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Rotary International President Elect Gary Huang Addresses RFPD Membership at Annual General Meeting in Lisbon1716 days ago
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A Letter From Our Chairperson1716 days ago
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Clergy Forum: United Nations Conference leaves attendees with more questions than answers
Category: Population | By RFPD, 16-Aug-2012 | Viewed 2150  Comments 1 | Source Whittier Daily News
By Judy Prather, Ph.D. 

My husband and I have just returned from 10 days in Rio de Janeiro attending the United Nations Conference on Sustainable Development, popularly shortened to Rio+20 as it occurred two decades after the U.N. Conference on Environment and Development held in Rio in 1992.  That meeting was best known as the Earth Summit. Press reports, to the limited extent that there have been any, have characterized the results of the current conference as disappointing.  The agreement of governments outlined only aspirations for sustainable development in a wide range of areas but set no timelines or specific objectives let alone any new agreements to limit greenhouse gas emissions or other pollutants where progress over the past 20 years has been far short of that envisioned in Rio in 1992.

However, the official deliberations were only one part of a much larger event - a conference which brought together activists and experts from around the world, including more Nobel laureates than have ever been assembled in one place before. Those deliberations provided evidence of commitment and action and of hope even if the official outcome was disappointing.   I attended the 1992 Rio conference and was elected chair of the delegation of North American nongovernmental organizations, and I also attended the 10-year follow-up conference in South Africa.  Though the promise of Rio 1992 has not been fulfilled, Rio+20 in its entirety was evidence that substantial progress is being made.

Many activists shared the negative perspective of the press and indeed worked to shape the media's view. The official conference report is titled, "The Future We Want."  A petition was circulated at Rio entitled "The Future We Don't Want," calling attention to the absence of any firm goals in the official agreement and the appearance that there was some backsliding ("regression" in U.N. speak) on women's reproductive health and access to family planning. The official document speaks of working to achieve these goals but imposes no obligations.  There was also some concern that "sustained economic growth" was referenced repeatedly though almost always in conjunction with "sustainable development" and with uses of the latter phrase far out numbering the former.

In part, the disappointment stemmed from unrealistic expectations. The current conference was about sustainable development not environment and development as in 1992.  A set of Sustainable Development Goals is envisioned to succeed the Millennium Development Goals of the U.N., which focus on reducing poverty and increasing education and which it was hoped would be accomplished by 2015. That provides three years to work out the specifics, and one commentator has even suggested that the vagueness of the Rio+20 agreement is an advantage as it avoids "locking in specific goals without doing the necessary spade work on evidence and coalition building," which has been a problem for past documents.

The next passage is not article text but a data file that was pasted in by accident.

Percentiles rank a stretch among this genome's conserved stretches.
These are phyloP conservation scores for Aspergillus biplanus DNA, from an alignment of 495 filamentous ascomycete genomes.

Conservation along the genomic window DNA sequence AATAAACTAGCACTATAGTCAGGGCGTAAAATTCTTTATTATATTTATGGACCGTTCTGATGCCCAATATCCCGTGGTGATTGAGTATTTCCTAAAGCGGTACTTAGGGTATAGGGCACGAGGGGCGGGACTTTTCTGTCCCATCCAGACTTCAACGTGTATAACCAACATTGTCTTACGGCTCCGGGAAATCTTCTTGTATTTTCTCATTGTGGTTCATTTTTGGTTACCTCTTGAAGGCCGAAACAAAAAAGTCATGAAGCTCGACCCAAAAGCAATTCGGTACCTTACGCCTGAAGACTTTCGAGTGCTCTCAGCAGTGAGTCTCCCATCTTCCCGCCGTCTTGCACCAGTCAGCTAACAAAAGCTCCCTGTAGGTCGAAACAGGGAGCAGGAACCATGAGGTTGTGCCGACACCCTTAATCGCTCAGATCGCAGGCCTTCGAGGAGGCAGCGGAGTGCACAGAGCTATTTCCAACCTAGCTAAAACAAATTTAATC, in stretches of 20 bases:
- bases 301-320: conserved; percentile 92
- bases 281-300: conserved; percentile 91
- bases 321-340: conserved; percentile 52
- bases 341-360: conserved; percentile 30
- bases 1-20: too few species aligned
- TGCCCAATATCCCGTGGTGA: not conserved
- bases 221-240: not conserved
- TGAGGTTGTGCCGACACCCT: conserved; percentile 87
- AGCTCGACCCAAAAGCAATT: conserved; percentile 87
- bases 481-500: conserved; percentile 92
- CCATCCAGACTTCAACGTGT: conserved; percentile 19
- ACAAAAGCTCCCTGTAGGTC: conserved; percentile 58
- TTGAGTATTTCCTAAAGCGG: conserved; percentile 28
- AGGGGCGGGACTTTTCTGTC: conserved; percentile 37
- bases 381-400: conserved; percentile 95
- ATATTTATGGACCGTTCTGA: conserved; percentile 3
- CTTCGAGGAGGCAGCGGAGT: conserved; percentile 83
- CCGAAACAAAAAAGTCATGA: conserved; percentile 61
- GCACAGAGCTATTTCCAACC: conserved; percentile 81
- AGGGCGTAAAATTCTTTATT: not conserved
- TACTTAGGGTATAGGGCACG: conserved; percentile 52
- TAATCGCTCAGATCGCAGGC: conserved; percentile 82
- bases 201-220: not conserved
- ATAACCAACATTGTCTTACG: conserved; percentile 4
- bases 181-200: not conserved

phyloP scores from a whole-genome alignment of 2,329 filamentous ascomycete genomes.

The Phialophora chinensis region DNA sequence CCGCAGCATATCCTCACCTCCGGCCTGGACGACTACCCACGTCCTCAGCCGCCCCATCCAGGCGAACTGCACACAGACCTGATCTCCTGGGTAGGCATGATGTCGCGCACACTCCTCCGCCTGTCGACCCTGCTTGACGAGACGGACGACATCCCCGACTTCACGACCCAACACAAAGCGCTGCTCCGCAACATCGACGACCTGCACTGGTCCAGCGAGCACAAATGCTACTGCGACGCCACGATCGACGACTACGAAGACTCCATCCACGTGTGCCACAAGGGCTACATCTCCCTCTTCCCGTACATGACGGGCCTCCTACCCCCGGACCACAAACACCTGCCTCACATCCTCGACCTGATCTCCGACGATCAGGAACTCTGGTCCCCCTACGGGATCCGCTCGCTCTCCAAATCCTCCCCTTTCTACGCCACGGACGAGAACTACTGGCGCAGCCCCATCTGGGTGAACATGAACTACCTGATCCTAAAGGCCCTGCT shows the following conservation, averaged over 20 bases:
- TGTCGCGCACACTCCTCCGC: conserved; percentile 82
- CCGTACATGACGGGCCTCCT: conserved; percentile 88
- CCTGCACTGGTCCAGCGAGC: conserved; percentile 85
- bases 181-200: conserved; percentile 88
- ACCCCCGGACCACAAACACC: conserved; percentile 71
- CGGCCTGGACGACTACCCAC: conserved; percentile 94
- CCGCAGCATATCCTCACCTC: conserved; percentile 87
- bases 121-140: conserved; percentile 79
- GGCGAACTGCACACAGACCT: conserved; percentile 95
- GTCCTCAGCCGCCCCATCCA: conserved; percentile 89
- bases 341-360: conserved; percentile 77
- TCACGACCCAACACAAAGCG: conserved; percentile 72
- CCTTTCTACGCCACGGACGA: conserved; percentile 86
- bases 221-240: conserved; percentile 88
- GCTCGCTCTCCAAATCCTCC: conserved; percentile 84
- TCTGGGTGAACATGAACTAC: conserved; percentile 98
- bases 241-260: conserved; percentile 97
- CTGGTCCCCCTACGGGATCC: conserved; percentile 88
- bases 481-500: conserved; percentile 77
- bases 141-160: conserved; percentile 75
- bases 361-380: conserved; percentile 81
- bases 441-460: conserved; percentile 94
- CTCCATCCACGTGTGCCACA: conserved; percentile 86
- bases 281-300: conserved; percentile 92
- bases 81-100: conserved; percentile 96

But these were all concerns about the results of the official deliberations which primarily occurred in the preparatory committee meetings of June 13-15 and were then formalized in the conference of June 20-22 with the participation of heads of state or their representatives. Hillary Clinton represented the United States and made a very forthright statement particularly on women's rights and access to reproductive services.

Three other major events took place in Rio over the full 10 days: Side Events, essentially an academic type conference with panel sessions running at hour-and-a-half intervals from morning to late evening; an exposition across the street from the main conference center with exhibits from governments around the world and some large businesses; and a People's Summit held in a waterfront park in downtown Rio. The official deliberations and the Side Events were organized by the U.N., which counted over 45,000 participants, press and staff and required some accreditation through a government, the U.N. itself, or some recognized nongovernmental organization. Thousands more, particularly ordinary Brazilians were able to view the exhibits and the People's Summit.

I note this because it suggests that the real accomplishment of Rio+20 was to rejuvenate concern for sustainability and to spread information about what is, and can be, done to achieve that goal. We spent most of our time attending the panels of the Side Events. Space does not provide for a recounting of any of these or even a summary of the major themes and tensions which emerged. Suffice it to say that we heard from experts and activists from around the world who are doing serious and sustained work to lift the peoples of the world from poverty and to preserve the Earth while doing so. Will this suffice to save the planet? Only time will tell. But we came away with the knowledge that people across all levels of society, across all professions and industries, and across all faiths and creeds are dedicated to the effort and this brought us renewed optimism which we hope you will share.

Judy is the North American Coordinator for the Rotarian Action Group for Population and  Development. 
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RFPD, 17-Sep-2012
London Summit: a compilation of commitments, see http://www.ippf.org/news/blogs/London-Summit-compilation-commitments
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